Courtesy European Space AgencyHere in Minnesota we live the land of political recounts. But in the world of astronomy, a recount on the density of the heavens is leading to the conclusion there might be three times as many stars in the sky than we have thought in the past. Just how many stars are there? You'll have to click this link to get that astronomically large number.
NASA's Solar Dynamics Observatory (SDO), launched in February, has started to send back data. The instruments are giving solar scientists an unprecedented look at the sun, says Dean Pesnell, SDO project scientist. The hope is to better understand how solar activity--solar flares, coronal mass ejections, coronal holes--is linked to the sun's magnetic field.
Courtesy Public domainIf you’re like me, you’re fretting about what to buy your significant other this coming holiday season. Let it go. We have bigger problems. There’s a humongous star in the constellation Canis Major that’s in its final death throes and could go supernova at any time. VY Canis Majoris, as it is referenced, is the largest star known to science, and is so huge, if it were placed in the center of our Solar System, it would encompass all the space between our Sun and the orbit of the planet Saturn (see diagram). But don’t worry, the unstable red hypergiant is nearly 5000 light-years away, and is being monitored closely (in far-infrared and submillimeter portions of the light spectrum) by the European Space Agency's new space telescope Herschel. Read more here about what's actually going on.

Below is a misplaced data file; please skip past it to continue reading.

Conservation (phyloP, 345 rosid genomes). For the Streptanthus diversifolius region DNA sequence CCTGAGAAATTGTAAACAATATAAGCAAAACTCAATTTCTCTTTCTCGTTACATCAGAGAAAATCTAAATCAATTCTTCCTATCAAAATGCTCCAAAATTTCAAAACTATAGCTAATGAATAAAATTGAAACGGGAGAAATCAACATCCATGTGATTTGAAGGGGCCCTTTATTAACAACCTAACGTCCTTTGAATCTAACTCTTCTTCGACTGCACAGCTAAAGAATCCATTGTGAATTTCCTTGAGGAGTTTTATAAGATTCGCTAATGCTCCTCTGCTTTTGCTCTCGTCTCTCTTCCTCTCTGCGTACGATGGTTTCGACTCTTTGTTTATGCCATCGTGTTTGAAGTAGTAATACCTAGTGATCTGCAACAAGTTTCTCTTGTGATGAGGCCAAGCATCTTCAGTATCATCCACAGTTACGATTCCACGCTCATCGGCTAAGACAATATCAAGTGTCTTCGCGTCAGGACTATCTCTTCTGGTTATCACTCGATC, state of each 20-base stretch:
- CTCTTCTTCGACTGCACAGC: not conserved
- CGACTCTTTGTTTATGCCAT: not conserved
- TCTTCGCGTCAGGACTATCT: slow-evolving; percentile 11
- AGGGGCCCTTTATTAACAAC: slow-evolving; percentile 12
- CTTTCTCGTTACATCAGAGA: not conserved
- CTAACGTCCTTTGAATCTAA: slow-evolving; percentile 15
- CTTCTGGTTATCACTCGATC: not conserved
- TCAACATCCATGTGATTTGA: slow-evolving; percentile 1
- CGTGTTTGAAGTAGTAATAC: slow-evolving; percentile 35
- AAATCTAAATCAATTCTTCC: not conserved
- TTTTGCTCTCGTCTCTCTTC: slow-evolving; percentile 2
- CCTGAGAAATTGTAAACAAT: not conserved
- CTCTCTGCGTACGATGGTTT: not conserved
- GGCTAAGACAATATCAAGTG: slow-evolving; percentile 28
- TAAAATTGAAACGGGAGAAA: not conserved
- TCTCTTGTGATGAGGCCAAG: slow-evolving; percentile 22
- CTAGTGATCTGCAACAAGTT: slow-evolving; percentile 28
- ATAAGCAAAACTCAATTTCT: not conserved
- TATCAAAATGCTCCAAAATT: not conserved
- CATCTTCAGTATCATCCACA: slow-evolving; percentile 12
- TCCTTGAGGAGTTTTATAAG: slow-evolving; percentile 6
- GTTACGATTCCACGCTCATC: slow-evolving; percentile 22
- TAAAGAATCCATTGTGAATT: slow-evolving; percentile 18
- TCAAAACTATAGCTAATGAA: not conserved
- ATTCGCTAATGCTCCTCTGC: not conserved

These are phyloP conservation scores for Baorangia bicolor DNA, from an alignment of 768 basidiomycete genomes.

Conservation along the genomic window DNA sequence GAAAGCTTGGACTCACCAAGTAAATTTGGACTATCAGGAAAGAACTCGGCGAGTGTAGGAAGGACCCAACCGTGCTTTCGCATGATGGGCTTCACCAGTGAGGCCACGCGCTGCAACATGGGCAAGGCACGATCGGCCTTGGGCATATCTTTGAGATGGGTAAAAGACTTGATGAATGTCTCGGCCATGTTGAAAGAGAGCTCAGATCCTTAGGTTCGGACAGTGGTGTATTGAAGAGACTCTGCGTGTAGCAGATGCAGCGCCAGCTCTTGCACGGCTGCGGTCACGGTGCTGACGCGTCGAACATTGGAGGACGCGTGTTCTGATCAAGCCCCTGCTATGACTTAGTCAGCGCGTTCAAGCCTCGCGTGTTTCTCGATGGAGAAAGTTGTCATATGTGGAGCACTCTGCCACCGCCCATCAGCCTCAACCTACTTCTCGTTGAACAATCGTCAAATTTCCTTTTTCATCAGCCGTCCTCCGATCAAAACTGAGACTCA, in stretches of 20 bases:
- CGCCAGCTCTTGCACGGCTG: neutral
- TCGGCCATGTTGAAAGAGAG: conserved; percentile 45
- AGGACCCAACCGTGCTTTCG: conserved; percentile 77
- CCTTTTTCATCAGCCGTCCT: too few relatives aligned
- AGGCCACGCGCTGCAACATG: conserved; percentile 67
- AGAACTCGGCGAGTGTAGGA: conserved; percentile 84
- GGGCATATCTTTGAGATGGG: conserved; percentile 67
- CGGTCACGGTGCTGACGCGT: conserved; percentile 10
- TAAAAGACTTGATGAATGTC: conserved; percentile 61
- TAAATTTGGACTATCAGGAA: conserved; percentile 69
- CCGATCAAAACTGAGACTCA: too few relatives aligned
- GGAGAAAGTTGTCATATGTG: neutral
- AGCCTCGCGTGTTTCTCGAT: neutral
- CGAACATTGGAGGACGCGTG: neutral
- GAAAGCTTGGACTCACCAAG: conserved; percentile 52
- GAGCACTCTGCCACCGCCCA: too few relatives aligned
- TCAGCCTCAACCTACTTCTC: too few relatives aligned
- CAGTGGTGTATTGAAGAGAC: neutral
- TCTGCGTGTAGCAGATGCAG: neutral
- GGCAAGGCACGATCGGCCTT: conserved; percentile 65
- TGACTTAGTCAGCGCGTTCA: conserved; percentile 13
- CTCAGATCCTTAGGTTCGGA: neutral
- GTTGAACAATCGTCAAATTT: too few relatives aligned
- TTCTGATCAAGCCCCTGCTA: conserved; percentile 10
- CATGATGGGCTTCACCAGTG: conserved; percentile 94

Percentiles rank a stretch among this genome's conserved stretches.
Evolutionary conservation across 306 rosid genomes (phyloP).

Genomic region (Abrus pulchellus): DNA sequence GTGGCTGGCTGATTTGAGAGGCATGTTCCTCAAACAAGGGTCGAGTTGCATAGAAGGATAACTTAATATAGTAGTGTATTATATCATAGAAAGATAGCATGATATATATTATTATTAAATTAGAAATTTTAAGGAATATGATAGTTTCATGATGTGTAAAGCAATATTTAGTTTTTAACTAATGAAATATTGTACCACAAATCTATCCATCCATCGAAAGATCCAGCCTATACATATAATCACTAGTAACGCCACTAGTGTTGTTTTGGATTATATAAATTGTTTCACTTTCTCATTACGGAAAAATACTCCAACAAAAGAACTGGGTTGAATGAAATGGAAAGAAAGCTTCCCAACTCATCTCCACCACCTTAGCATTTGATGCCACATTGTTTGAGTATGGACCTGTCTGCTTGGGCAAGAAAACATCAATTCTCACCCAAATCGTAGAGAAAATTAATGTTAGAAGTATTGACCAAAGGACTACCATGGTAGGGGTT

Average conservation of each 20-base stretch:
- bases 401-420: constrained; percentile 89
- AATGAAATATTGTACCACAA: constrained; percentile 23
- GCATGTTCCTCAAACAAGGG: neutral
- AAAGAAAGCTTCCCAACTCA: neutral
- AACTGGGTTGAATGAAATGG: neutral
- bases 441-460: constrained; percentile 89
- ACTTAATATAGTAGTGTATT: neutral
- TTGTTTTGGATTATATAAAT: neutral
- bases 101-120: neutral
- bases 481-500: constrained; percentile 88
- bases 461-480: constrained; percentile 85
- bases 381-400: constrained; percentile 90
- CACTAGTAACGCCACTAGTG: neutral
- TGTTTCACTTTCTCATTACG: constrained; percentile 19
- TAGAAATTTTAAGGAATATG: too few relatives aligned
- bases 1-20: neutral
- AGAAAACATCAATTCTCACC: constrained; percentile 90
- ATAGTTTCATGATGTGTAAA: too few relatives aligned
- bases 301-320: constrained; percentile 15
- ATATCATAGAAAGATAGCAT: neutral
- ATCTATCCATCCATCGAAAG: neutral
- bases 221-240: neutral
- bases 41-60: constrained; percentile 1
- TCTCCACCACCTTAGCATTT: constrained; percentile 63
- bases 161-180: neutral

Ever wondered if black holes really do exist? Most of us, at one time or another, have learned about what I would call the creepy part of outerspace: black holes. The idea of an object with such a strong gravitational force that even light cannot escape it's pull, is absolutely mind-boggling to me. Despite having learned about the concept in school, black holes have remained such a mystery that it's hard for me to really conceptualize their existence. However, today there is even more concrete evidence of a supermassive black hole in the center of the Milky Way galaxy! Take a look at this website for more information on this story.